pone.0131250.g001: Lipid droplets in the Drosophila brain.(A-E) Pictures taken from third instar larval brains. (A) Oil Red O staining, note an intense staining in the dorso-medial part of the central brain. (B) Toluidine blue-stained semithin section from the brain cortex. LDs (green) are organized in large clusters between neurons. (C) Pseudocolored electron micrograph taken from the brain cortex. LDs (green) are found in the cytoplasm of glial cells (G, red) but not in neurons (N). (D) High power electron micrograph from the perinuclear region of a cortex glia (G) LDs are rounded electron-opaque structures, delineated by a phospholipid monolayer (inset, arrow). N: neuron. (E) LDs (brown) are generally found in the closest vicinity of neuroblasts (asterisks). Unstained semithin section. (F) Diagram representing the distribution of LDs between neurons and glial cells. (G) Number of LDs in order of their distance from neuroblasts. (H) Time-course changes in the amount of accumulated LDs per brain tissue area ratio. Standard deviations are indicated. Scalebars: (A) 100 μm (B) 10 μm (C) 1μm, (D) 500nm, inset: 200nm, (E) 10 μm.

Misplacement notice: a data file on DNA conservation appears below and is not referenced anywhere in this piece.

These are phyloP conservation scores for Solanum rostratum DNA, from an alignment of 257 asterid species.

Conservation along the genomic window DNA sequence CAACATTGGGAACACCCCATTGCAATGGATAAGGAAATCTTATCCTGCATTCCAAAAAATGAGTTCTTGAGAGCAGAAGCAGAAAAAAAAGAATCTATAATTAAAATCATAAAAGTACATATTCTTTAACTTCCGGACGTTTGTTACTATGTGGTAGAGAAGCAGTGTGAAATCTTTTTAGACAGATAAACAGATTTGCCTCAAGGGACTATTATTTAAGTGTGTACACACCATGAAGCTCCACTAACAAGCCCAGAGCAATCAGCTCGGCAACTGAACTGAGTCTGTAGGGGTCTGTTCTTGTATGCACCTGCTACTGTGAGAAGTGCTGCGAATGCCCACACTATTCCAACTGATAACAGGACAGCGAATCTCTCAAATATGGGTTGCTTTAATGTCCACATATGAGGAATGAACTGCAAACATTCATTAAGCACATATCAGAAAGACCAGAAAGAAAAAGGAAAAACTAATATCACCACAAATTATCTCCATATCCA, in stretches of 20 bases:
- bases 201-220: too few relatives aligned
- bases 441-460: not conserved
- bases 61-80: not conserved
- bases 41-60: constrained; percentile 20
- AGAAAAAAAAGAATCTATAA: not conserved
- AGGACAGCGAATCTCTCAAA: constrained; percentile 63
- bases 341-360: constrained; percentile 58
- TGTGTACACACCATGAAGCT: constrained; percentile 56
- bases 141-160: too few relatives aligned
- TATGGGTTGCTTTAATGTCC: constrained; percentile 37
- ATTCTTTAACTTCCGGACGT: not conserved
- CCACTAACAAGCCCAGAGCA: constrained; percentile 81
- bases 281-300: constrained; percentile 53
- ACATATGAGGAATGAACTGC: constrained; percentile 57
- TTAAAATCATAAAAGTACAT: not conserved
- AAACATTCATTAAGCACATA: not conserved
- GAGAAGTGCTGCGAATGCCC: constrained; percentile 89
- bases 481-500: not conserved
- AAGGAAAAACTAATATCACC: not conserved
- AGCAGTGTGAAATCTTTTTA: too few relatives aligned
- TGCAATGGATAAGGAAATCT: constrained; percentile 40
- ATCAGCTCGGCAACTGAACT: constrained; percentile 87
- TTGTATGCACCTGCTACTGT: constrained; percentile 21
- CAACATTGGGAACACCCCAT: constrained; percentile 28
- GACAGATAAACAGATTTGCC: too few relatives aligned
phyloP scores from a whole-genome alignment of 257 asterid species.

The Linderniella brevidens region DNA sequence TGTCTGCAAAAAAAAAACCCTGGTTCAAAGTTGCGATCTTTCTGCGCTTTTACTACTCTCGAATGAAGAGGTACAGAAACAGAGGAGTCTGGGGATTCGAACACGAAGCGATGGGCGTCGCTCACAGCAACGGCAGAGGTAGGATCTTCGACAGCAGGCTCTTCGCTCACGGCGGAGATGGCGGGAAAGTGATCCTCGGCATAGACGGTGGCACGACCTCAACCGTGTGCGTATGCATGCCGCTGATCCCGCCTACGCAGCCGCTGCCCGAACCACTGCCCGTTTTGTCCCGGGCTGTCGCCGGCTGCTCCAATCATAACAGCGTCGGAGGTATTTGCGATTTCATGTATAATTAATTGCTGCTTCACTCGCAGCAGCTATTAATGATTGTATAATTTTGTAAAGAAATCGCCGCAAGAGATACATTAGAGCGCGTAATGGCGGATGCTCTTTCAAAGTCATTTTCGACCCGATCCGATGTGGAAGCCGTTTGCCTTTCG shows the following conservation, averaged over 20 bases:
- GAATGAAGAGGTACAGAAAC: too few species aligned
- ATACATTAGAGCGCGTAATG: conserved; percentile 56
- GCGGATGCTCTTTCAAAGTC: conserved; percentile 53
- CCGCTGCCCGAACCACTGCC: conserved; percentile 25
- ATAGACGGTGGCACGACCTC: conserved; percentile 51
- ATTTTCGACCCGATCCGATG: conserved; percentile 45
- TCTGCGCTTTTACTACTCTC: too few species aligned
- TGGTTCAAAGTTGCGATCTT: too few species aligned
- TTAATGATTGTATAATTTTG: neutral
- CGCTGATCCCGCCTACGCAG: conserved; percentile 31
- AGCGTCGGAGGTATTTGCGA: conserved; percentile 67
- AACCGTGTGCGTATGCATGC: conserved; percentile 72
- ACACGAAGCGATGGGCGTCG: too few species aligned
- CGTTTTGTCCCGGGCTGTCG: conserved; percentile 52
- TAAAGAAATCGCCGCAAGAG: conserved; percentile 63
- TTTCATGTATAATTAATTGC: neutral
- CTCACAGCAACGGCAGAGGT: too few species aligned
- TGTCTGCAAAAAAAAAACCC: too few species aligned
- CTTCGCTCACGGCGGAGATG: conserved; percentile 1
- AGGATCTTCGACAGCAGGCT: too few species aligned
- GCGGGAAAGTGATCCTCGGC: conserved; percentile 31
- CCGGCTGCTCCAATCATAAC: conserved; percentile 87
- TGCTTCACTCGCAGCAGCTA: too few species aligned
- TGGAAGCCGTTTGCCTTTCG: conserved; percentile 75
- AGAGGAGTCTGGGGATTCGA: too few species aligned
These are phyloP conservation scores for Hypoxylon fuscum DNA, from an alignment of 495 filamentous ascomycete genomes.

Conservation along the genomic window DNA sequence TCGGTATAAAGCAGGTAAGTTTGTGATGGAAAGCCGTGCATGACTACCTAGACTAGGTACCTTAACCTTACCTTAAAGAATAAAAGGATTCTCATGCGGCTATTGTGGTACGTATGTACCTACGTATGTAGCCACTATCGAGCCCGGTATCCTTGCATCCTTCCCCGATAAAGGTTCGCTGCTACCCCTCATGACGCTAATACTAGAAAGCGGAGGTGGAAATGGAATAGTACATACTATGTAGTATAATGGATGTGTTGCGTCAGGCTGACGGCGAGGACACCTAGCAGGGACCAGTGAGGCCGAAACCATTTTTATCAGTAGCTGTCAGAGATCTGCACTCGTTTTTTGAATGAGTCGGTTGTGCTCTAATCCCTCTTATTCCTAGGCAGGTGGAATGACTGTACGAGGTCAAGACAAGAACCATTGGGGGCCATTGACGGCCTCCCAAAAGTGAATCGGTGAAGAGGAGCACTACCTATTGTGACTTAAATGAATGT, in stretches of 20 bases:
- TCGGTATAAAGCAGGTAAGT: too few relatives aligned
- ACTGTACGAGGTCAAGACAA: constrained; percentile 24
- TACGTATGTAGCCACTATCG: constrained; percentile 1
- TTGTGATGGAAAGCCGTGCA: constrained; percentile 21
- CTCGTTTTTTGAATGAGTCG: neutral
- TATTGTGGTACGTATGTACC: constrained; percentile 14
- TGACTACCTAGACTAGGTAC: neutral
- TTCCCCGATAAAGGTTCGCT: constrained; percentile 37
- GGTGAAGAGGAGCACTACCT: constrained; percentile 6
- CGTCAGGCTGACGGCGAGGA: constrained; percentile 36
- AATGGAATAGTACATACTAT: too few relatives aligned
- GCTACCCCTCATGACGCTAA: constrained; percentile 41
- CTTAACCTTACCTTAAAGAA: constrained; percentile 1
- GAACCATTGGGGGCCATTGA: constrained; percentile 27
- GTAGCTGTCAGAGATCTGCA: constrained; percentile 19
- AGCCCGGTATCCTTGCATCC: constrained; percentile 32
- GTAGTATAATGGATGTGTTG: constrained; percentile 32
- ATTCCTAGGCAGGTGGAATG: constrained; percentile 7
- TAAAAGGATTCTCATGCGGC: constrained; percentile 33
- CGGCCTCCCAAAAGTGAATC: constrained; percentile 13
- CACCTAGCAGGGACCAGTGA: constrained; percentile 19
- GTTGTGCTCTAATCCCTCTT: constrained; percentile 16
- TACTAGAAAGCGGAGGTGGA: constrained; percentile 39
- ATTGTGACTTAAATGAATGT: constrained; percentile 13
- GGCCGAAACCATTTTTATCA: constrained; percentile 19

Mentions: To visualize the lipid droplets, we stained third instar larval brains with Oil Red O, a traditional neutral lipid dye. LDs were present throughout the entire brain but were preferentially enriched in the medial part of the central brain (Fig 1A). As the density of LDs was highest in this brain area, our research focused on this particular region. We found LDs to be organized in large clusters in resin sections stained with toluidine blue, which stains LDs green in a metachromatic manner (Fig 1B). In the electron microscope (EM), LDs were found exclusively in the glial cells, which could be identified on the basis of their heterochromatic nucleus and dense cytoplasm packed with ribosomes [24] (Fig 1C). To validate the glial nature of the lipid accumulating cells in the brain, we labeled glial membranes with membrane targeted HRP (S1 Fig). The LDs found in Drosophila glial cells shared the properties of LDs observed in mammals: homogenous electron-opaque staining and delineation by a phospholipid monolayer [25] (Fig 1D) The LDs were concentrated mostly in the perinuclear region of glial cells (Fig 1C and 1D). Remarkably, no LDs were found in neurons (2483 LDs counted from 15 brains, Fig 1F).